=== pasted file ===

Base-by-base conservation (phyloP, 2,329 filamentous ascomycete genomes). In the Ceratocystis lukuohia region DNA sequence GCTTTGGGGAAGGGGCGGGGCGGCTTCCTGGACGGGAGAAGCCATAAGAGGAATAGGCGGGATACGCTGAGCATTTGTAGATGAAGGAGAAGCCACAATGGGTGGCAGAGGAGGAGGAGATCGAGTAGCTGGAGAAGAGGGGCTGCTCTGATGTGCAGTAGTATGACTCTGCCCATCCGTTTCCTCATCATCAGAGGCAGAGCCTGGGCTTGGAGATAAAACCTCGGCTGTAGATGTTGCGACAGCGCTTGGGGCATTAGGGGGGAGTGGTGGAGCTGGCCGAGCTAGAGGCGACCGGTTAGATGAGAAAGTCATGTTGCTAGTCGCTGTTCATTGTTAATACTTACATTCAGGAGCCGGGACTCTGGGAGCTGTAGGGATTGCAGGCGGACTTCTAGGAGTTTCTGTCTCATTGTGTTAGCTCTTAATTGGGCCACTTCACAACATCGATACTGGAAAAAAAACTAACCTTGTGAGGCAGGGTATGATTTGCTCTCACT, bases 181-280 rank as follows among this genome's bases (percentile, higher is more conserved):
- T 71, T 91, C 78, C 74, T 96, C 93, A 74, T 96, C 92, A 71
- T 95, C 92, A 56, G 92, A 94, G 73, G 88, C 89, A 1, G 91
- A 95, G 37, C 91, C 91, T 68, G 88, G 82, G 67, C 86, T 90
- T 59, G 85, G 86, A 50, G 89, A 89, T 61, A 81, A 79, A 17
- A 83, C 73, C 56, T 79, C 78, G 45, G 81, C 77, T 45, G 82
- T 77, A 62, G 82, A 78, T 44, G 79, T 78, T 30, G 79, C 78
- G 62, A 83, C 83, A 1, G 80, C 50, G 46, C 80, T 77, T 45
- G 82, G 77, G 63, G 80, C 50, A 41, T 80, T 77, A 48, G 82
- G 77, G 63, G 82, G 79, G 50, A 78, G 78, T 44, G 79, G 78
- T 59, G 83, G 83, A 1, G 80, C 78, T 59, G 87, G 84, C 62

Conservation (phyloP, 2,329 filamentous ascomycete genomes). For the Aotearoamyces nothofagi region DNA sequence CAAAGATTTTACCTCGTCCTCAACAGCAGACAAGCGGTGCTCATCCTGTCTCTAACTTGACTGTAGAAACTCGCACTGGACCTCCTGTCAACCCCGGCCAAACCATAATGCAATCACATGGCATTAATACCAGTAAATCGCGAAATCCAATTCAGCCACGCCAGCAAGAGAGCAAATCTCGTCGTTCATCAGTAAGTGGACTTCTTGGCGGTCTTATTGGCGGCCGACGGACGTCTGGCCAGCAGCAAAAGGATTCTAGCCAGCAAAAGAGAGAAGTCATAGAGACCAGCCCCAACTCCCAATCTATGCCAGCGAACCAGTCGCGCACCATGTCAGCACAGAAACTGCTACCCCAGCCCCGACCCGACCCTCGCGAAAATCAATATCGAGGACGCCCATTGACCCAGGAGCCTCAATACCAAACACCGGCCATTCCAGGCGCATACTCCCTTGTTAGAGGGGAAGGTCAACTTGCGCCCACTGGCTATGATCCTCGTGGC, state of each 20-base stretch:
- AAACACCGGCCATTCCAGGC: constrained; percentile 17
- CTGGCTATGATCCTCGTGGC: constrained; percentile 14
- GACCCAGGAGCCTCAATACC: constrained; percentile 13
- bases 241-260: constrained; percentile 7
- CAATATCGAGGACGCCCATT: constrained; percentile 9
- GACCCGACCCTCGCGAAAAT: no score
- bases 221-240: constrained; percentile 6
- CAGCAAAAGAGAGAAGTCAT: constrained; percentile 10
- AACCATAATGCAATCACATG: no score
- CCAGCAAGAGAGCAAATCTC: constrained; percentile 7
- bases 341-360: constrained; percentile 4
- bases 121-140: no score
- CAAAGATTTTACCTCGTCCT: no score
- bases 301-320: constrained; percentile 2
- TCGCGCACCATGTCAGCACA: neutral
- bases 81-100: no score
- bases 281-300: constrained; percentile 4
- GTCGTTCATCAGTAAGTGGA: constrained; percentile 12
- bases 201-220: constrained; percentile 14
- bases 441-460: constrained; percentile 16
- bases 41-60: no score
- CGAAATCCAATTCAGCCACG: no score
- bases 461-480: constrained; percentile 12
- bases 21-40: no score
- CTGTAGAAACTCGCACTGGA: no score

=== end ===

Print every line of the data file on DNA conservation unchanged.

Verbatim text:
Base-by-base conservation (phyloP, 2,329 filamentous ascomycete genomes). In the Ceratocystis lukuohia region DNA sequence GCTTTGGGGAAGGGGCGGGGCGGCTTCCTGGACGGGAGAAGCCATAAGAGGAATAGGCGGGATACGCTGAGCATTTGTAGATGAAGGAGAAGCCACAATGGGTGGCAGAGGAGGAGGAGATCGAGTAGCTGGAGAAGAGGGGCTGCTCTGATGTGCAGTAGTATGACTCTGCCCATCCGTTTCCTCATCATCAGAGGCAGAGCCTGGGCTTGGAGATAAAACCTCGGCTGTAGATGTTGCGACAGCGCTTGGGGCATTAGGGGGGAGTGGTGGAGCTGGCCGAGCTAGAGGCGACCGGTTAGATGAGAAAGTCATGTTGCTAGTCGCTGTTCATTGTTAATACTTACATTCAGGAGCCGGGACTCTGGGAGCTGTAGGGATTGCAGGCGGACTTCTAGGAGTTTCTGTCTCATTGTGTTAGCTCTTAATTGGGCCACTTCACAACATCGATACTGGAAAAAAAACTAACCTTGTGAGGCAGGGTATGATTTGCTCTCACT, bases 181-280 rank as follows among this genome's bases (percentile, higher is more conserved):
- T 71, T 91, C 78, C 74, T 96, C 93, A 74, T 96, C 92, A 71
- T 95, C 92, A 56, G 92, A 94, G 73, G 88, C 89, A 1, G 91
- A 95, G 37, C 91, C 91, T 68, G 88, G 82, G 67, C 86, T 90
- T 59, G 85, G 86, A 50, G 89, A 89, T 61, A 81, A 79, A 17
- A 83, C 73, C 56, T 79, C 78, G 45, G 81, C 77, T 45, G 82
- T 77, A 62, G 82, A 78, T 44, G 79, T 78, T 30, G 79, C 78
- G 62, A 83, C 83, A 1, G 80, C 50, G 46, C 80, T 77, T 45
- G 82, G 77, G 63, G 80, C 50, A 41, T 80, T 77, A 48, G 82
- G 77, G 63, G 82, G 79, G 50, A 78, G 78, T 44, G 79, G 78
- T 59, G 83, G 83, A 1, G 80, C 78, T 59, G 87, G 84, C 62

Conservation (phyloP, 2,329 filamentous ascomycete genomes). For the Aotearoamyces nothofagi region DNA sequence CAAAGATTTTACCTCGTCCTCAACAGCAGACAAGCGGTGCTCATCCTGTCTCTAACTTGACTGTAGAAACTCGCACTGGACCTCCTGTCAACCCCGGCCAAACCATAATGCAATCACATGGCATTAATACCAGTAAATCGCGAAATCCAATTCAGCCACGCCAGCAAGAGAGCAAATCTCGTCGTTCATCAGTAAGTGGACTTCTTGGCGGTCTTATTGGCGGCCGACGGACGTCTGGCCAGCAGCAAAAGGATTCTAGCCAGCAAAAGAGAGAAGTCATAGAGACCAGCCCCAACTCCCAATCTATGCCAGCGAACCAGTCGCGCACCATGTCAGCACAGAAACTGCTACCCCAGCCCCGACCCGACCCTCGCGAAAATCAATATCGAGGACGCCCATTGACCCAGGAGCCTCAATACCAAACACCGGCCATTCCAGGCGCATACTCCCTTGTTAGAGGGGAAGGTCAACTTGCGCCCACTGGCTATGATCCTCGTGGC, state of each 20-base stretch:
- AAACACCGGCCATTCCAGGC: constrained; percentile 17
- CTGGCTATGATCCTCGTGGC: constrained; percentile 14
- GACCCAGGAGCCTCAATACC: constrained; percentile 13
- bases 241-260: constrained; percentile 7
- CAATATCGAGGACGCCCATT: constrained; percentile 9
- GACCCGACCCTCGCGAAAAT: no score
- bases 221-240: constrained; percentile 6
- CAGCAAAAGAGAGAAGTCAT: constrained; percentile 10
- AACCATAATGCAATCACATG: no score
- CCAGCAAGAGAGCAAATCTC: constrained; percentile 7
- bases 341-360: constrained; percentile 4
- bases 121-140: no score
- CAAAGATTTTACCTCGTCCT: no score
- bases 301-320: constrained; percentile 2
- TCGCGCACCATGTCAGCACA: neutral
- bases 81-100: no score
- bases 281-300: constrained; percentile 4
- GTCGTTCATCAGTAAGTGGA: constrained; percentile 12
- bases 201-220: constrained; percentile 14
- bases 441-460: constrained; percentile 16
- bases 41-60: no score
- CGAAATCCAATTCAGCCACG: no score
- bases 461-480: constrained; percentile 12
- bases 21-40: no score
- CTGTAGAAACTCGCACTGGA: no score